Finally, the Threshold determines what exactly you want an edge to be. Photoshop thinks that colors that are touching and are very different from each other are edges. If your threshold is set to 0 then everything will get sharpened (including noise). This option allows you to choose what should get sharpened. A threshold of over zero will only sharpen areas with high contrast and won’t touch areas with low contrast. This is helpful because you don’t want stuff like noise getting sharpened along with real edges. The higher the setting the less areas the sharpening will be applied to.
Let’s sharpen an image using the unsharp mask filter!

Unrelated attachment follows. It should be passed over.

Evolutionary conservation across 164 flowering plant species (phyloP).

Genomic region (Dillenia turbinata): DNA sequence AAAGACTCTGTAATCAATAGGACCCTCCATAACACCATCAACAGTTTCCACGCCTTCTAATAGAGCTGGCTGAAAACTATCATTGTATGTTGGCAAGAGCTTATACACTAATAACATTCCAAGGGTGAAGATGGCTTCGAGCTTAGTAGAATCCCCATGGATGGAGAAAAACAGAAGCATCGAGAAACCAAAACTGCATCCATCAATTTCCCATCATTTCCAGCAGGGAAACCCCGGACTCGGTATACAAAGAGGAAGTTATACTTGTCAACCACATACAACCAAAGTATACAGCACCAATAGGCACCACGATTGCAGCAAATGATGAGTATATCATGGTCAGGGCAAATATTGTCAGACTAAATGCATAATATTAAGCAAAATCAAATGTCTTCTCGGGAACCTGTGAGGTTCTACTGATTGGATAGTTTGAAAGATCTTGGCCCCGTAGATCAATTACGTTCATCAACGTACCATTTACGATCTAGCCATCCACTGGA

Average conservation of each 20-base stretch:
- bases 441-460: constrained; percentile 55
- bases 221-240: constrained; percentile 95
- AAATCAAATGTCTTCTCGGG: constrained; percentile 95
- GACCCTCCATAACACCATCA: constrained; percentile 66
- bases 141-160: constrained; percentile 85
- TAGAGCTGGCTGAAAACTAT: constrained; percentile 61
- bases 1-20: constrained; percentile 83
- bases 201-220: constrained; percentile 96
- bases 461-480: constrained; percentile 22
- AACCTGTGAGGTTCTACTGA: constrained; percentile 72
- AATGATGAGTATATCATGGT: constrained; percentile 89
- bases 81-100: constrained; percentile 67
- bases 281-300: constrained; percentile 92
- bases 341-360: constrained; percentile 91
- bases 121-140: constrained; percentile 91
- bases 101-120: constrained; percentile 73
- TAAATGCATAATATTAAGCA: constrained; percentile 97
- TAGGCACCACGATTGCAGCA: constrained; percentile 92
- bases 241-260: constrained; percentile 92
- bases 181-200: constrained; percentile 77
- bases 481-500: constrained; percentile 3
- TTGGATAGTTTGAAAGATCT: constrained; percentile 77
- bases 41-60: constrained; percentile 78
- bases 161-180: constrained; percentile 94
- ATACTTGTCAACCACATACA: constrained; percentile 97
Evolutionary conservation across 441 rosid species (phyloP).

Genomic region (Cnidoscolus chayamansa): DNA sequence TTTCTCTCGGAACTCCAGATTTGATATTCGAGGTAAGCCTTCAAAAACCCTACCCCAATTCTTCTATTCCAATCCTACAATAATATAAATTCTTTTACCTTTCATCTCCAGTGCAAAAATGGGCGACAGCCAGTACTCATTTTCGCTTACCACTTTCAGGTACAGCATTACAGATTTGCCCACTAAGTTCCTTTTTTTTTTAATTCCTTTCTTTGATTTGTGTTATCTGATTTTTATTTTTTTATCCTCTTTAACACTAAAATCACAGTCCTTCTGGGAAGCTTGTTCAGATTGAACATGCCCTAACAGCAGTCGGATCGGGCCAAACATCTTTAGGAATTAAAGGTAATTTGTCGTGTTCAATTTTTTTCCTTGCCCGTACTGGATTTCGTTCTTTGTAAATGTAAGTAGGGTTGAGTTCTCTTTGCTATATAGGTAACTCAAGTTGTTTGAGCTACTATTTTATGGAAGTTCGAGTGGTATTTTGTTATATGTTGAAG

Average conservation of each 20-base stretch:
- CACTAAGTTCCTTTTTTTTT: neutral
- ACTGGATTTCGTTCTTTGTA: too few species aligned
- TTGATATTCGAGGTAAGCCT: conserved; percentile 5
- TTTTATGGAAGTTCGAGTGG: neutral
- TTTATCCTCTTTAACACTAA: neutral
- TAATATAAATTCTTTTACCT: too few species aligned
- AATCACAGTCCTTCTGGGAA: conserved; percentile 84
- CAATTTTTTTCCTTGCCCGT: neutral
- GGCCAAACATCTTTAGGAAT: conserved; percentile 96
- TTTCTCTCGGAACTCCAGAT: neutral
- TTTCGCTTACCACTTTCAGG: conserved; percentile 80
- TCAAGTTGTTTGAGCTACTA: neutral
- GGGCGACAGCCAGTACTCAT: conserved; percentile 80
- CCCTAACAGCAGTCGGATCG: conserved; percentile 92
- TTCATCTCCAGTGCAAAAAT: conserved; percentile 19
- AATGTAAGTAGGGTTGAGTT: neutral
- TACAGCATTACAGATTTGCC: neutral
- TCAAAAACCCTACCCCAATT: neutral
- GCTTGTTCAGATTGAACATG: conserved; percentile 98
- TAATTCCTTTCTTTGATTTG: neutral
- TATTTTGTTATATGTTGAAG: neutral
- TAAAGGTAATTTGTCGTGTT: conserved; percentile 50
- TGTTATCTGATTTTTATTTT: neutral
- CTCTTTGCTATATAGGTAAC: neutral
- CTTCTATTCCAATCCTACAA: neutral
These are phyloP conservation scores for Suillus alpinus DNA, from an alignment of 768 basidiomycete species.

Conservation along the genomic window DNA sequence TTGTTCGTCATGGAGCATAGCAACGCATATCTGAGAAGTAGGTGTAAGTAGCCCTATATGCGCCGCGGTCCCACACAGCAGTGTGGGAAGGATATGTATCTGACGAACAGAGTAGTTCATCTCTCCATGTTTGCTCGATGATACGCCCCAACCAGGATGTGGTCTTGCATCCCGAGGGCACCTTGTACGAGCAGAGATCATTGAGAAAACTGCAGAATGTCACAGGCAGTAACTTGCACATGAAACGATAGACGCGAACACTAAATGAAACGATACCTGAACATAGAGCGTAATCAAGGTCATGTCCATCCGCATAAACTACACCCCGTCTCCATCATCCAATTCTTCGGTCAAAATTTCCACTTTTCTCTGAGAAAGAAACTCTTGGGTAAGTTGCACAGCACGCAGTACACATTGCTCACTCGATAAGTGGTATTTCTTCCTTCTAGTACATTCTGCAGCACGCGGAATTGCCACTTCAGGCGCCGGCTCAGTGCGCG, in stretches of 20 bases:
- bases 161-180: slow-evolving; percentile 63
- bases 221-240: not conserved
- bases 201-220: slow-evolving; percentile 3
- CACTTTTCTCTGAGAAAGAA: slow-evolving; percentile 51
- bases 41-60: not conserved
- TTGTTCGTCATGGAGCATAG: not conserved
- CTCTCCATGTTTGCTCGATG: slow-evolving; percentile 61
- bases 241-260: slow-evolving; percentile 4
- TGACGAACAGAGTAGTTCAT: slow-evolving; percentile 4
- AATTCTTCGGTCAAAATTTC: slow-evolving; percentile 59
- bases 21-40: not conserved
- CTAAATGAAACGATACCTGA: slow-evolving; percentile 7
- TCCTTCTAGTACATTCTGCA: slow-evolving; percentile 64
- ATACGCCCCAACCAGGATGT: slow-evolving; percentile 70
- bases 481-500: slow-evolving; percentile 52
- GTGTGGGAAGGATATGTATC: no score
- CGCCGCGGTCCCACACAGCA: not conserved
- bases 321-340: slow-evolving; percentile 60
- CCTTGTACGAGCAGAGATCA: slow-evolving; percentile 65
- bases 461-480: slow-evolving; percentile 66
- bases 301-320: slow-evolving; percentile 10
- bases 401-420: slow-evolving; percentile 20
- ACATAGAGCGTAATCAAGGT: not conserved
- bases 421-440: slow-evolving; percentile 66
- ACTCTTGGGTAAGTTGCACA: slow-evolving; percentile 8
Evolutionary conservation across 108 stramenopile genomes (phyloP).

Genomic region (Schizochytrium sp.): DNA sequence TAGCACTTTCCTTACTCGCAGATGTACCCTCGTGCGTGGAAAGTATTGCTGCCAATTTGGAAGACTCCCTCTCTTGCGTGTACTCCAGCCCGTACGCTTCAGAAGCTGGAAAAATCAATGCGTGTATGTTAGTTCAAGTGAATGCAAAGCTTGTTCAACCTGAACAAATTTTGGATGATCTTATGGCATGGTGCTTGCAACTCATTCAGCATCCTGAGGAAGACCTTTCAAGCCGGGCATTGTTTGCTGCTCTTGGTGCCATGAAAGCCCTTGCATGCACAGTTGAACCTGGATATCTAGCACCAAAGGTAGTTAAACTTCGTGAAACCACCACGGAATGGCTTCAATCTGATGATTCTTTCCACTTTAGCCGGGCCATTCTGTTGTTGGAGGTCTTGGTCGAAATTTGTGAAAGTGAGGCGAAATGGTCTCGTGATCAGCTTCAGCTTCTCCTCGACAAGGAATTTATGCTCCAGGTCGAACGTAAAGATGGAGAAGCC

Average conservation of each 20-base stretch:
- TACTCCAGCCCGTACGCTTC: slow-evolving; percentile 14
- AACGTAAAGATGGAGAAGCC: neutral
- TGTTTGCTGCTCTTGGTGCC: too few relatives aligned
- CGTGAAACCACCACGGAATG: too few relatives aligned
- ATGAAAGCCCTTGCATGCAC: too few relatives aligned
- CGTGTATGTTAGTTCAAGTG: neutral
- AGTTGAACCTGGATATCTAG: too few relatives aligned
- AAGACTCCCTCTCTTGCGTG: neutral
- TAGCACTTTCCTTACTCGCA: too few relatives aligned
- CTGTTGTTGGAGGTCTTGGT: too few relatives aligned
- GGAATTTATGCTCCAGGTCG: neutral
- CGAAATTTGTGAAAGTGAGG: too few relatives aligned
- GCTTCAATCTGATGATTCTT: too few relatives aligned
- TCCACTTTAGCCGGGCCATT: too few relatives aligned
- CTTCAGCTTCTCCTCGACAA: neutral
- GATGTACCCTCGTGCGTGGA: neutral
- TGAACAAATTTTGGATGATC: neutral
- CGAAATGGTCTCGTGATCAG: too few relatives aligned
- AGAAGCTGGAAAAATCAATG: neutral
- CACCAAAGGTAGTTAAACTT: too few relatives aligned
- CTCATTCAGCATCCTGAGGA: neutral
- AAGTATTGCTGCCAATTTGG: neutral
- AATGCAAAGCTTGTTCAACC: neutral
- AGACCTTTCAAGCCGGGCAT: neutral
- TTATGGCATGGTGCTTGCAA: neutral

First lets choose an image:
When I sharpen I like to sharpen everything as much as possible and then decrease the effect till it looks just right.
So, first decrease the threshold to zero so that everything in the image is sharpened. Increase the radius and amount to its maximum setting. Everything will look terrible.
Next decrease the radius to about 1.0px
Now you will see stuff that will have grain and noise. Increase the threshold so that the noise does not get sharpened. Use your best judgement and increase the threshold to the lowest setting possible where everything looks smooth.
Now adjust the radius so that everything looks sharp but still natural. You’ll have to use your best judgement.
Now finally decrease the amount until everything looks natural.
The final version of the image:
This ends the first part of a multiseries sharpening tutorial. In the next tutorials I will cover the new Smart Sharpen filter in CS2. I will also share with you other techniques with which you can sharpen your images. See you next time.